Players from 13 kyu to 3 dan find suitable problems, which resemble problems occurring in real games. The problem tasks include next move problems, establishing connection, cut, life or death, and verifying the status of connection or life. Occasionally, playing elsewhere, sente or endgame play a role.

The problems show the variety of reading skill necessary in one's games: there can be one or several correct first moves - or none. Reading must verify the latter by refuting each interesting first move. This can be more difficult than finding some successful first move. Since the reader does not know in advance whether a successful move exists, his reading must be particularly careful.

The problems apply the theory of regular reading and its simplifications so that the reader perceives how well he has already learnt and understood the theory. The answers are as detailed as necessary; they include all relevant variations (whether successful or failing) and all the necessary decision-making for every branching position! The explanations distinguish the mandatory from the superfluous sequences. Most diagrams show non-branching sequences with a few moves. When a variation proceeds after a branching position, the move numbering is consistent by continuing with the next move number.

All these aspects ease following the diagram sequences, understanding where reading branches and subsequent variations begin and recognising the reader's related reading mistakes. He understands when further exploration of non-essential variations may be interrupted by proceeding with the essential sequences.

Every answer begins with a reference list of the used key methods, simplifications and techniques and, if the problem has not already specified it, the aim to be verified by reading. Every answer to a more complicated problem also has an initial overview, a conclusion and a summary of techniques and sometimes simplifications. The latter discusses the extent to which techniques have been relevant for solving the problem; more often than not techniques play an only marginal role while the major effort of solving the problem consists of regular reading and its inherent simplifications and decision-making. The answers to the few most difficult problems provide summarising, very condensed tables of move decisions as another aid, whose reading is optional but can help some readers.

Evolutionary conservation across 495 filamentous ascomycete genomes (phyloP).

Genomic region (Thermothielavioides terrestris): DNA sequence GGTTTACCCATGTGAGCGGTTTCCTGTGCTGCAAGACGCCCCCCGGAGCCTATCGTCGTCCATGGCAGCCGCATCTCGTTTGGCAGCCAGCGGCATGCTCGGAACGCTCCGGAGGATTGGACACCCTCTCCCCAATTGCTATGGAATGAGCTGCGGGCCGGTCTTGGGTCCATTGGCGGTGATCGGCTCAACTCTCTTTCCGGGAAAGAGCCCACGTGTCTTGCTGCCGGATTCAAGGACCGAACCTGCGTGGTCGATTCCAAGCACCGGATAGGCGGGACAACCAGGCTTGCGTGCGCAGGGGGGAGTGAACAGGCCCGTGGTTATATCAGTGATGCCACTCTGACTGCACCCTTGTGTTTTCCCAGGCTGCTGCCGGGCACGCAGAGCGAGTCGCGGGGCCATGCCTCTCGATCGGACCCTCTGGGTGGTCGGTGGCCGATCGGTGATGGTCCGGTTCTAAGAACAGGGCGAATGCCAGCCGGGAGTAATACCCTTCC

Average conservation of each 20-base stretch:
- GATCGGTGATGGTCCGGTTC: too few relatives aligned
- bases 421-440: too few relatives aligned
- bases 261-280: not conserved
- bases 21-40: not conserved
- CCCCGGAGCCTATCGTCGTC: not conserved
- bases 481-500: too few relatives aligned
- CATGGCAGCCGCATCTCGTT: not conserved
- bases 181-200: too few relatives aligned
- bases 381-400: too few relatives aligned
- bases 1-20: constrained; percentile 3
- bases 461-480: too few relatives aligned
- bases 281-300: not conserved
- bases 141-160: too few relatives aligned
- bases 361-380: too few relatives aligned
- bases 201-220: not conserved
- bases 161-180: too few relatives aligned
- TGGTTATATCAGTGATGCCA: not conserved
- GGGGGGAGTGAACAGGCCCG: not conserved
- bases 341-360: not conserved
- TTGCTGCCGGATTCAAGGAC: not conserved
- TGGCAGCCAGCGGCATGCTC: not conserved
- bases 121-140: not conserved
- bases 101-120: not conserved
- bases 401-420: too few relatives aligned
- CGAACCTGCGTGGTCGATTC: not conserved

Comparison to Other Books

Despite the central importance of tactics, generally applicable theory of reading and its means of simplification, there has been no English book (and the author has never seen any book) devoting itself entirely to the topic of tactical reading and teaching general theory of simplifying reading. Maybe this is so because writing a book on the theory of reading is a very demanding task. There have been only the too short introductory chapters in Tesuji (Davies) and First Fundamentals (Jasiek). In order to learn how to read and solve problems well and correctly, Tactical Reading has been overdue.

In comparison to this book, typical tsumego, or life and death, problem books have the following disadvantages:
Tactical Reading explains the general theory, emphasises the always applicable regular reading and general means of simplification more than the too specialised techniques and shapes, offers problems with or without successful solution, shows all relevant variations and explains all the necessary decision-making.

What the Book Is Not

Despite a good percentage of easy-to-understand contents, beginners weaker than 13 kyu can be overwhelmed by the sheer amount of contents and frequency of intermediate level moves. Players stronger than 3 dan should know all the theory; nevertheless, they might profit from the book if they missed just one of the important means or principles of simplification.

The book describes tactical reading but forgoes dynamic reading with flexibly changing aims and strategic reading above the level of tactics. These can be topics for later books. Despite an explanation of the most important techniques in a short theory chapter and some 40 techniques (which occur in the answers to the problems) listed in the index, the book does not make any attempt of providing a comprehensive overview on the hundreds or possibly thousands of existing techniques.

In the conflict between maintained quality contents, minimised large white spaces, important contents on the same page and unimportant contents on the same page, the layout sacrifices the latter. This makes reading of the PDF edition slightly inconvenient. For perfect layout, the book would have to be split into two volumes, doubling the price.


Instead of many words, permit the author's simple personal statement: I would have loved a much earlier access to such a book teaching how to solve tactical problems efficiently!
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2016 Robert Jasiek